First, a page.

There must have been mixed feelings among those who watched the swansong sortie of the MiG-21 fighter jet on October 31 at the Uttarlai Air Force Station in Barmer in Rajasthan. It was joined in flight by a Su-30MKI fighter to mark the conversion of the Mig-21 Bison Squadron based at Uttarlai since 1966 into one of Su-30MKIs. Only two MiG-21 squadrons now remain in the Indian Air Force (IAF)’s fleet, and once they are phased out by 2025, a remarkable era in the history of the IAF will come to an end.
While the MiG-21 retreats, there are pressing questions about India’s air defence prowess. The IAF currently has less than 30 operational fighter squadrons of a sanctioned strength of 42 squadrons. With the MiG-21s gone, the fleet would be dangerously stretched at a time when there are major aerial threats on the eastern and western borders.
When the IAF acquired the supersonic MiG-21 from the former Soviet Union in 1963, nobody knew just how valuable it would prove to be over the next 60 years. The delivery of its second-generation interceptor variant had hardly started in 1964 when it found itself in the thick of battle in the India-Pakistan conflict of 1965. The MiG-21’s extraordinary dog-fighting ability made it the backbone of the IAF in the 1971 Bangladesh Liberation War, and the Kargil War with Pakistan in 1999.
With the Soviets granting India the licence to manufacture the MiG-21 in the subcontinent, the Hindustan Aeronautics Ltd (HAL) set up new plants at Nashik, Koraput, and Hyderabad for making airframes, engines, and avionics respectively. Soon several versions of the MiG-21 rolled out of these facilities. In the following decades, HAL built most of the 875 MiG-21s inducted into the IAF. This helped it hold sway over more modern aircraft like the Dassault Mirage 2000s and MiG-29s that joined the IAF fleet in subsequent years. In fact, age has been just a number for this ageing aerial warhorse as its numerous variants continued to hold their own even against fourth-generation jet fighters.
That said, the most versatile of the series, the Mig-21Bis fleet perhaps dominated the IAF’s fighter fleet for a year too many and — like all fighting machines — should have been phased out of service by more modern avatars. Yet, several factors, borne more out of necessity than tactical reasons, forced the IAF to make do and mend, flying the MiG-21 in various roles like ground attack, bombing, reconnaissance and providing cover for bombers. Such ad hocism also had much to do with the adamant refusal of the MiG-21’s vaunted successor, the Light Combat Aircraft (LCA), to leave the drawing board, defying deadlines.
With the pressing need to arrest a dwindling fleet, the IAF faced the Hobson’s choice of upgrading and continuing with its MiG-21 Bis fleet indefinitely, switching the fighter from its primary role of a short-range interceptor to that of a ground attack aircraft. Sadly, airbrushing the performance parameters of an aircraft like the MiG-21, primarily designed for high-speed interceptions, was never going to work — this was reflected in the unacceptably large number of crashes involving the fighter.
Like all aircraft, the MiG-21 has its idiosyncrasies. For instance, its high take-off and landing speeds — more than a jet airliner’s — meant the pilot had to think ahead of it, leaving little or no reaction time in an emergency. Moreover, bailing out from a MiG-21 is perilous compared to other fighter jets with an unacceptably high risk of spinal injury which often made pilots unwilling to eject. The crashes, of course, also had much to do with the way rookie pilots, used to obsolete basic trainers, leapfrogged technology to fly this frontline fighter. In fact, it is doubtful if the absence of an advanced jet trainer was so starkly demonstrated by any other major air force in the world.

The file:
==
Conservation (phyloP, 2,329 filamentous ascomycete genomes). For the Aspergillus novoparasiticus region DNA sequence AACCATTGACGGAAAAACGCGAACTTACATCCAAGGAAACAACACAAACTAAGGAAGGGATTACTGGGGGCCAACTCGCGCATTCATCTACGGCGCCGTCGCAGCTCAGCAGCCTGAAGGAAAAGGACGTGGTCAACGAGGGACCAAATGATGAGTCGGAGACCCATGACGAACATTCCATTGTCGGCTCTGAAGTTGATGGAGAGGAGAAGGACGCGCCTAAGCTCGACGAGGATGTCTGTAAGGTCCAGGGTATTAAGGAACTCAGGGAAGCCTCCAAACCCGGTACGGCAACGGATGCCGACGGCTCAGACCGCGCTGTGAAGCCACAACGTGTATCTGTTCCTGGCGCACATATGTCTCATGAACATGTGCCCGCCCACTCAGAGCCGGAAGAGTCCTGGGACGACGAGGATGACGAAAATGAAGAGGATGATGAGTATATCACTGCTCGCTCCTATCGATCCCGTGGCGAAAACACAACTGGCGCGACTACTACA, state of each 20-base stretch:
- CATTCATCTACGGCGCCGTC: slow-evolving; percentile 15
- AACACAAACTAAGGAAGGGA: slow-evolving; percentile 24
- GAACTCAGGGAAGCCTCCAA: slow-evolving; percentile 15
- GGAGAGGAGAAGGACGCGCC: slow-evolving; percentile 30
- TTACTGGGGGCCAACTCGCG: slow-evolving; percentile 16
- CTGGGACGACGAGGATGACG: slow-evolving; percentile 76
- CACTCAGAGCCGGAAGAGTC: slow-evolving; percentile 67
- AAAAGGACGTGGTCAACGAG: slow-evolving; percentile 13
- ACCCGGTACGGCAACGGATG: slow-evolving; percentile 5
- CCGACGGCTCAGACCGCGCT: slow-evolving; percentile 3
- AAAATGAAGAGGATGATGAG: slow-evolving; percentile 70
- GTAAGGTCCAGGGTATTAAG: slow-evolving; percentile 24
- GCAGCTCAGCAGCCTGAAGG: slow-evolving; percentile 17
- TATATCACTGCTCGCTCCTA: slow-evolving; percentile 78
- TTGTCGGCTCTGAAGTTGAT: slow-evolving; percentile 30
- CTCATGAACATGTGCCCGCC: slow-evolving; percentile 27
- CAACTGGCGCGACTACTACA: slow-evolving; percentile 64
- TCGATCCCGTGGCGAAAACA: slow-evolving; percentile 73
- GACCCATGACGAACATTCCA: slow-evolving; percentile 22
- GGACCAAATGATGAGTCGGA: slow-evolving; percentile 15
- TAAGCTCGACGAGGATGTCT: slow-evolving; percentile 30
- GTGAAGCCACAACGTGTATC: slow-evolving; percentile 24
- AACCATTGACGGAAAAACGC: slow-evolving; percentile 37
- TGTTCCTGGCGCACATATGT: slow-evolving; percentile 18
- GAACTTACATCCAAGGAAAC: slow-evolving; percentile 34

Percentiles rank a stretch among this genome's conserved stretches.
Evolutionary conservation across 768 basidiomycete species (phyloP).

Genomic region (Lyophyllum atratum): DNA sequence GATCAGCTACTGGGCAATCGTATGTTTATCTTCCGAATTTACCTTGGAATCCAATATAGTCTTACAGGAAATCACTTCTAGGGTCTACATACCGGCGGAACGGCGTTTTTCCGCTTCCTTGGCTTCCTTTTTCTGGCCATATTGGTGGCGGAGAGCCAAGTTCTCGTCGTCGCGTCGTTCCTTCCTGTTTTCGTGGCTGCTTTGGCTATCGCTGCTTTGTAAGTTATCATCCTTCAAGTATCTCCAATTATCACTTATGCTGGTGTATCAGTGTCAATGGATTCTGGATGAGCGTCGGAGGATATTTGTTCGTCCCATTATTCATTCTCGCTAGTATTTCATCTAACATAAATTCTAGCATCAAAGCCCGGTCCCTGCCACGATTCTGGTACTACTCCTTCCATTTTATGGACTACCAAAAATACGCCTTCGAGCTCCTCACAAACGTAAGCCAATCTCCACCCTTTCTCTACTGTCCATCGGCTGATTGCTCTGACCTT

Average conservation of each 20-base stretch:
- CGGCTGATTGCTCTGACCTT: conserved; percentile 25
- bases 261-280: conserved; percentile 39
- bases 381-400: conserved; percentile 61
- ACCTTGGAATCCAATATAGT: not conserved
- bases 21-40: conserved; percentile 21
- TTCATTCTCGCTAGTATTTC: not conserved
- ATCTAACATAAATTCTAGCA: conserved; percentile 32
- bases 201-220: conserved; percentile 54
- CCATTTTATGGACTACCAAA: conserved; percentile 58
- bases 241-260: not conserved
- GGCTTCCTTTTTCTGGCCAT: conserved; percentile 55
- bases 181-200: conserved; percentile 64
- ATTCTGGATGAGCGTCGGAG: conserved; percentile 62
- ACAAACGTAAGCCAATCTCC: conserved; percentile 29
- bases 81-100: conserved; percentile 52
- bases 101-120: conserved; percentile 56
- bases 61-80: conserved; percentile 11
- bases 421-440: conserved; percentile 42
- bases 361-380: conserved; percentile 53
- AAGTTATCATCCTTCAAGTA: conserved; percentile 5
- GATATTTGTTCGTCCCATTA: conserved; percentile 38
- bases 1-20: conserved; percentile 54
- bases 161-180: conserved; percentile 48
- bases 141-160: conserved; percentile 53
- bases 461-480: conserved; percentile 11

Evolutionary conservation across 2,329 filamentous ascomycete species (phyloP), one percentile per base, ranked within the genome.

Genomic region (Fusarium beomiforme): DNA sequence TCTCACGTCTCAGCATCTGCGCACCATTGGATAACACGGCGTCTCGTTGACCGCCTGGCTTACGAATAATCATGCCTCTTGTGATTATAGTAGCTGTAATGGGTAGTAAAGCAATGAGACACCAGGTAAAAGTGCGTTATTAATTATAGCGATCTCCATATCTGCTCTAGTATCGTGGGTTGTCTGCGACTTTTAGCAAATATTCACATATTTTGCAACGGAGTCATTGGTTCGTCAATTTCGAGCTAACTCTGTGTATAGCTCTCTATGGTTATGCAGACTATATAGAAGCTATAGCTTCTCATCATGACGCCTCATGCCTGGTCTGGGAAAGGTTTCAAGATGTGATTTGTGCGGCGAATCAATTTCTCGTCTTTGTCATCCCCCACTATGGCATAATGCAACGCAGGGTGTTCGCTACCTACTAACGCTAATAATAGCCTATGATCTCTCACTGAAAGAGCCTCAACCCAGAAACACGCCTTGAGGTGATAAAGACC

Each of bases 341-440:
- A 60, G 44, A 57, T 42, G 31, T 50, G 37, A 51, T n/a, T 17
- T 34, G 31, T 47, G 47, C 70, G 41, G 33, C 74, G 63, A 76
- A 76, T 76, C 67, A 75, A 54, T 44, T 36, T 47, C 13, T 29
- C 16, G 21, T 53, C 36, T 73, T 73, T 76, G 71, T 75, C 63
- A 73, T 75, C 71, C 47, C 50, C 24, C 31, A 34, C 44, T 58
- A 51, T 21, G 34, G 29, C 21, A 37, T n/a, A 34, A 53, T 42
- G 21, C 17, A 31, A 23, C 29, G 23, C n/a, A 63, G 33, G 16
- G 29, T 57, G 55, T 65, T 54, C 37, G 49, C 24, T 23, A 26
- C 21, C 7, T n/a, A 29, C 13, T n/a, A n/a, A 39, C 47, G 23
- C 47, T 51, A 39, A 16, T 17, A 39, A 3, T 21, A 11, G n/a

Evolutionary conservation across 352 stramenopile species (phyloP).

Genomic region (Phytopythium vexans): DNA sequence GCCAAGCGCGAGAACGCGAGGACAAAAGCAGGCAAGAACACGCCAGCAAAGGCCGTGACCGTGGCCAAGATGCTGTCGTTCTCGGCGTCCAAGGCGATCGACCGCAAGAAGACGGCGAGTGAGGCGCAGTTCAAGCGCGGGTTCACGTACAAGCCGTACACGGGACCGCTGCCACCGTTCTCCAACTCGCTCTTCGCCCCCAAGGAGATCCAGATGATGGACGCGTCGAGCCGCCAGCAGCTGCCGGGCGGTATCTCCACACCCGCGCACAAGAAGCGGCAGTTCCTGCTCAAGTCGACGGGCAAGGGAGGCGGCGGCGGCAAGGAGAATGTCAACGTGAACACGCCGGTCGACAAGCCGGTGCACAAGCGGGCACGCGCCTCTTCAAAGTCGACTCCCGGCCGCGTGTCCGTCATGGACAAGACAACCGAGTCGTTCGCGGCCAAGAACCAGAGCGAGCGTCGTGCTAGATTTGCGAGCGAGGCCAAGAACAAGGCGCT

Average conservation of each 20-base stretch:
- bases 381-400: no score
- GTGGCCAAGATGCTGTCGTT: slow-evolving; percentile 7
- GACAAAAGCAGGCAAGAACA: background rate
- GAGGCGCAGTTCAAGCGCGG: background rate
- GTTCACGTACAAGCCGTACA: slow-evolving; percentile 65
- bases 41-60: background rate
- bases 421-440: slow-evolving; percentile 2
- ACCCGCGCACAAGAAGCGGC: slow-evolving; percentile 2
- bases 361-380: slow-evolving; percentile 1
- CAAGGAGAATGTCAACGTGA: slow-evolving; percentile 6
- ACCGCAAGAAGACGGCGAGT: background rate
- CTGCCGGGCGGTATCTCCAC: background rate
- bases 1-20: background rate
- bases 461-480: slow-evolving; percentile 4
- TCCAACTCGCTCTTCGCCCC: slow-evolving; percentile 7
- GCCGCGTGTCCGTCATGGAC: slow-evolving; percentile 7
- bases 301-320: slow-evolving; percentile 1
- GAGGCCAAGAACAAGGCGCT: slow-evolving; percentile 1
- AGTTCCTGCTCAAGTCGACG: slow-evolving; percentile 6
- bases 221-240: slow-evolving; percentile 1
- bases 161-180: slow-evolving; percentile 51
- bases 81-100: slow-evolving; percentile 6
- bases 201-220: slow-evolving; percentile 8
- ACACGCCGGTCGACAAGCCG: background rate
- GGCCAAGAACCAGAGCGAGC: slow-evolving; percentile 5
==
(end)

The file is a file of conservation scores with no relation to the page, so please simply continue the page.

Small wonder the sobriquet ‘Flying Coffins’ was plastered on the MiG-21s through most of their service life. Talk about giving a dog a bad name and hanging him. For in the hands of a good pilot, the MiG-21’s extreme manoeuvrability made it a feared fighter, especially in WVR (Within Visual Range) combat. It is too soon to forget how, in 2019, a MiG-21 Bison flown by Wing Commander Abhinandan Varthaman of the Srinagar-based No 51 squadron shot down an F-16 of the Pakistan Air Force.
The MiG-21 is a classic that has outlived all its contemporaries and has had several avatars since it first sported the IAF roundels. Much like what happened to the legendary German Messerschmitt EE-109 of the 1940s, however, the fine handling qualities of the initial Mig-21 versions were curiously missing in the later models that had to be upgraded. Indian planners shouldn’t have licence-built this magnificent flying machine without any strategic planning.
The lack of planning and timely action can also be seen in the gaps in our squadron strength. Phasing out jets and replacing them or even inducting new ones is a decades-long process. The induction of the indigenously-built LCA Tejas, along with some off-the-shelf and licence-built foreign platforms like the Dassault Rafale, may address the issue in the short term. But this will not be enough for the IAF to have even 35 fighter squadrons by 2030 — surely a disturbing thought for defence planners as they watch the MiG-21 fly into the sunset.
Prakash Chandra is former editor of the Indian Defence Review. He writes on aerospace and strategic affairs.
Disclaimer: The views expressed above are the author’s own. They do not necessarily reflect the views of DH.